The original Point Bonita Lighthouse, a 56-foot (17 m) brick tower, was located too high. Unlike the East Coast of the United States, the West Coast has dense high fog, which leaves lower elevations clear. The original light was 306 feet (93 m) above sea level so the second order Fresnel lens was often cloaked in fog and could not be seen from the sea. In 1877, the lighthouse was moved to its current location at 124 feet (38 m) above sea level. The United States Coast Guard currently maintains the light and fog signal. It is accessible to the public during limited hours (12:30 PM�3:30 PM) on Saturdays, Sundays, and Mondays. Up until 1940 the lighthouse could be reached without a bridge, but erosion caused a trail leading to the lighthouse to crumble into the sea. A wooden walkway was installed, but when that became treacherous the suspension bridge was built in 1954.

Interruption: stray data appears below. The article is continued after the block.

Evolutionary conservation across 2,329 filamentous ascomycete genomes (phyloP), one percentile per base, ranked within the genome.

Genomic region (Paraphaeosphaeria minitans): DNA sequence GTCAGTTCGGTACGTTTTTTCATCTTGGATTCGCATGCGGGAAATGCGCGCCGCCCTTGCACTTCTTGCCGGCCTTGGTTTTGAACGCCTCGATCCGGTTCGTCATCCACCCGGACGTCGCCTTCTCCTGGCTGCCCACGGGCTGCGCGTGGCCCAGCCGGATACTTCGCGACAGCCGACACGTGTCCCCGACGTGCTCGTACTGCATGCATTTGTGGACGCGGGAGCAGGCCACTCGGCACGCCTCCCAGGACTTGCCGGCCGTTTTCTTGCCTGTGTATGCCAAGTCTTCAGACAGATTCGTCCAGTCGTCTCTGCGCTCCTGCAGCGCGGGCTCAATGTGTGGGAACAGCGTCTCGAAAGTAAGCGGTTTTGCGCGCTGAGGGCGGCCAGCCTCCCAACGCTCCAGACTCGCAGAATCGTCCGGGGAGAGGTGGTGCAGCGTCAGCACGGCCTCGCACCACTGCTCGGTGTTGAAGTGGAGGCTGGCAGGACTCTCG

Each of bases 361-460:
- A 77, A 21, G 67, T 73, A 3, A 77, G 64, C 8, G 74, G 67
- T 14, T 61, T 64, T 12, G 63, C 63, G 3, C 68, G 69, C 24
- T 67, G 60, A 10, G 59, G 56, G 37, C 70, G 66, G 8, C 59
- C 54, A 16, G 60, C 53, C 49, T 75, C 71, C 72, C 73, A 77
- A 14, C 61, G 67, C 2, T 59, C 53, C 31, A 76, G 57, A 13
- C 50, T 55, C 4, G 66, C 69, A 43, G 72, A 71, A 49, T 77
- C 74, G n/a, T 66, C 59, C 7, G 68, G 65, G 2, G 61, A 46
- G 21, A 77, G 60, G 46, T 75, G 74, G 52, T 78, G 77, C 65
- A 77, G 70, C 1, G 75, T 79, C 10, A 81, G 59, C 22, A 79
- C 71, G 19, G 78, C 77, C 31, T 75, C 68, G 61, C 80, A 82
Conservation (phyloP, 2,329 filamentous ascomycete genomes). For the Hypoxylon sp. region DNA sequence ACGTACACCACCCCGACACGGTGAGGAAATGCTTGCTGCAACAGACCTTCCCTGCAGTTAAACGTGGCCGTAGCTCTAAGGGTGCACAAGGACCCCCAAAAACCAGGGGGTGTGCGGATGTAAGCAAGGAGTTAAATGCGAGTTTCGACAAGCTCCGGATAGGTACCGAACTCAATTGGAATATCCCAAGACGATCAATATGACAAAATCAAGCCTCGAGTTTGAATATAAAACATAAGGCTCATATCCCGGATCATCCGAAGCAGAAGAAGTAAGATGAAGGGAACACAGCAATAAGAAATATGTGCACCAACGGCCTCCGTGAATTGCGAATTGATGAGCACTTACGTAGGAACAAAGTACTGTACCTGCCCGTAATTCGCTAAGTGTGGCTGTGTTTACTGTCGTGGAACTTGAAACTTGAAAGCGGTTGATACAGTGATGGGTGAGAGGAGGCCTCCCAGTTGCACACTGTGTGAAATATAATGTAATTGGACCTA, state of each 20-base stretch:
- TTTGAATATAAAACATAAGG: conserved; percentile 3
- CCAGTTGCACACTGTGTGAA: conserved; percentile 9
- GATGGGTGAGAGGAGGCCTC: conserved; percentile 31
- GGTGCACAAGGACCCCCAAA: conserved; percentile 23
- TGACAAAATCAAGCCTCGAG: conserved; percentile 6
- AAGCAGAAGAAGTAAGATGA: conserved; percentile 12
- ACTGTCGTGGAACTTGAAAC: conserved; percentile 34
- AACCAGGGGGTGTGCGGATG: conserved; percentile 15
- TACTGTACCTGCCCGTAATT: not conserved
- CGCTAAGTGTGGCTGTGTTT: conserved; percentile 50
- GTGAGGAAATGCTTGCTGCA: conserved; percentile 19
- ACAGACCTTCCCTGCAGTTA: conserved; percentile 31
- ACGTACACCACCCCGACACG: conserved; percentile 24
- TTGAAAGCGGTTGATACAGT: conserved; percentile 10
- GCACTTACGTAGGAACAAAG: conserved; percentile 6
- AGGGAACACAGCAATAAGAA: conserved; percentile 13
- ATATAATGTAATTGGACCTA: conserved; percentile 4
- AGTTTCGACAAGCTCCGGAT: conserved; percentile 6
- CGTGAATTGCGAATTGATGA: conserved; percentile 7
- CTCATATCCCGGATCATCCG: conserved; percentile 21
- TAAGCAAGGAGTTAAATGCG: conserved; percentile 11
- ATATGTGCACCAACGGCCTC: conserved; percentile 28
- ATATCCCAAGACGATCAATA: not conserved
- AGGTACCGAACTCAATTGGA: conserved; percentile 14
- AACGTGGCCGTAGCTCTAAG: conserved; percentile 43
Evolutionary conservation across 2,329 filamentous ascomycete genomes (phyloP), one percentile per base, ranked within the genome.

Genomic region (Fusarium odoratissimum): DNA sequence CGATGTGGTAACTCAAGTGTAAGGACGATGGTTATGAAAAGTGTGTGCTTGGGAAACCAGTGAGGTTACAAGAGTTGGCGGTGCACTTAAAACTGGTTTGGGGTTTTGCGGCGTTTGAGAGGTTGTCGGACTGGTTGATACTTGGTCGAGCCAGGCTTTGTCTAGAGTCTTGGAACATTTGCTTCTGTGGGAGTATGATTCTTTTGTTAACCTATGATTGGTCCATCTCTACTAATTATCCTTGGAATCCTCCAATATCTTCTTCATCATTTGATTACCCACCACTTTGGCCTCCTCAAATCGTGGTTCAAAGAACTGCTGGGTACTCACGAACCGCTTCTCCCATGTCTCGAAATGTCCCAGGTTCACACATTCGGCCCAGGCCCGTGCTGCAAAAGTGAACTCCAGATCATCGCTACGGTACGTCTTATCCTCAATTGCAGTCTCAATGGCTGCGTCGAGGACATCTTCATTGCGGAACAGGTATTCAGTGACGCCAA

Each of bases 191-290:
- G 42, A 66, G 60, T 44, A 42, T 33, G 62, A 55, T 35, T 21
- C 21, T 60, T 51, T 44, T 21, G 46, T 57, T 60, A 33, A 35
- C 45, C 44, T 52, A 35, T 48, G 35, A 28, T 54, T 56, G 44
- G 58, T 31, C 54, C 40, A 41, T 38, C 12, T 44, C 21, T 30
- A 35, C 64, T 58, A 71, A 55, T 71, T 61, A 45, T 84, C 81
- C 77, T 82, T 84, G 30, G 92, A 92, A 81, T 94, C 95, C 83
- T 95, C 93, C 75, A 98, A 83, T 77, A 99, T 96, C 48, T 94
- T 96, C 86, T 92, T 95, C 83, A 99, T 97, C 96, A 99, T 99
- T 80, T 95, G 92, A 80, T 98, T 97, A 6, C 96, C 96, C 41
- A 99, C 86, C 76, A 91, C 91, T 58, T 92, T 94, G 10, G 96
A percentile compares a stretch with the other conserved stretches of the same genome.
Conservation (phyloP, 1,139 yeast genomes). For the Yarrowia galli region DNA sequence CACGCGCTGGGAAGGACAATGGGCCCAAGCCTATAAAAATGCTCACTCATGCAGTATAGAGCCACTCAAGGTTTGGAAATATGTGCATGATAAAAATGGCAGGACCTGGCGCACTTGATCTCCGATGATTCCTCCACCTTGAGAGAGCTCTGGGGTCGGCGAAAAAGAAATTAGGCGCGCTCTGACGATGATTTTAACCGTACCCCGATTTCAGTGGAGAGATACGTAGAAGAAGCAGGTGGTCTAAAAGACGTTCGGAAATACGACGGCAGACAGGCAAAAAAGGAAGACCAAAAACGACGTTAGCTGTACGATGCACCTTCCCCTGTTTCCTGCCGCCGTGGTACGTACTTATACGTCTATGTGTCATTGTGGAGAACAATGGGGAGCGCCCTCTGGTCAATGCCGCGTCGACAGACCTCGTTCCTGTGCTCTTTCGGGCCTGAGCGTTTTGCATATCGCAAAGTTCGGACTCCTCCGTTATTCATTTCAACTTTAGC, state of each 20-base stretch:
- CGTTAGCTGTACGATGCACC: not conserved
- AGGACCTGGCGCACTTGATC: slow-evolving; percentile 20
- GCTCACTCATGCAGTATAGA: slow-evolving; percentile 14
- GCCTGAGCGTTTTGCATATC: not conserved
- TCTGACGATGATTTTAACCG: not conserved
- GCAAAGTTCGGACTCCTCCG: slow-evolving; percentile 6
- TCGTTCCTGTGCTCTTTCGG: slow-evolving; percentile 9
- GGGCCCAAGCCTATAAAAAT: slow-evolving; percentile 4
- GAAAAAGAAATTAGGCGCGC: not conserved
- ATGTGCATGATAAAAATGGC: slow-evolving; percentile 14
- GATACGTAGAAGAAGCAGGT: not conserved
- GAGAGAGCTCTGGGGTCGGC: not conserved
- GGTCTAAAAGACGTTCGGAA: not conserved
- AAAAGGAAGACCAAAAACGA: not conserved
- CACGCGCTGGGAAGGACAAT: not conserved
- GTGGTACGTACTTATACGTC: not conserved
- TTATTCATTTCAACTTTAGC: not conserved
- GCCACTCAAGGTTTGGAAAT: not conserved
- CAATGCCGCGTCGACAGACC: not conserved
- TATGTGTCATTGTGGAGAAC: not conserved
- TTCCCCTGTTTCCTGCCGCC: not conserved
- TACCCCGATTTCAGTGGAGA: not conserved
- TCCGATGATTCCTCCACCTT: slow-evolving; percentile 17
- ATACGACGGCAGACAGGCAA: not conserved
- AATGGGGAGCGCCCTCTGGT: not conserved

As of January 6, 2010, the suspension bridge to the light house was closed to public access. According to the Federal Highway Administration, the bridge, which was 56 years old, started to rust. It underwent repairs in 1979 and again in 1991, but the metal components were not able to stand up to the sea spray. The new span reopened April 13, 2012. The new bridge construction cost a bit over $1 million. It is made of tropical hardwood with steel suspension cables and attachments.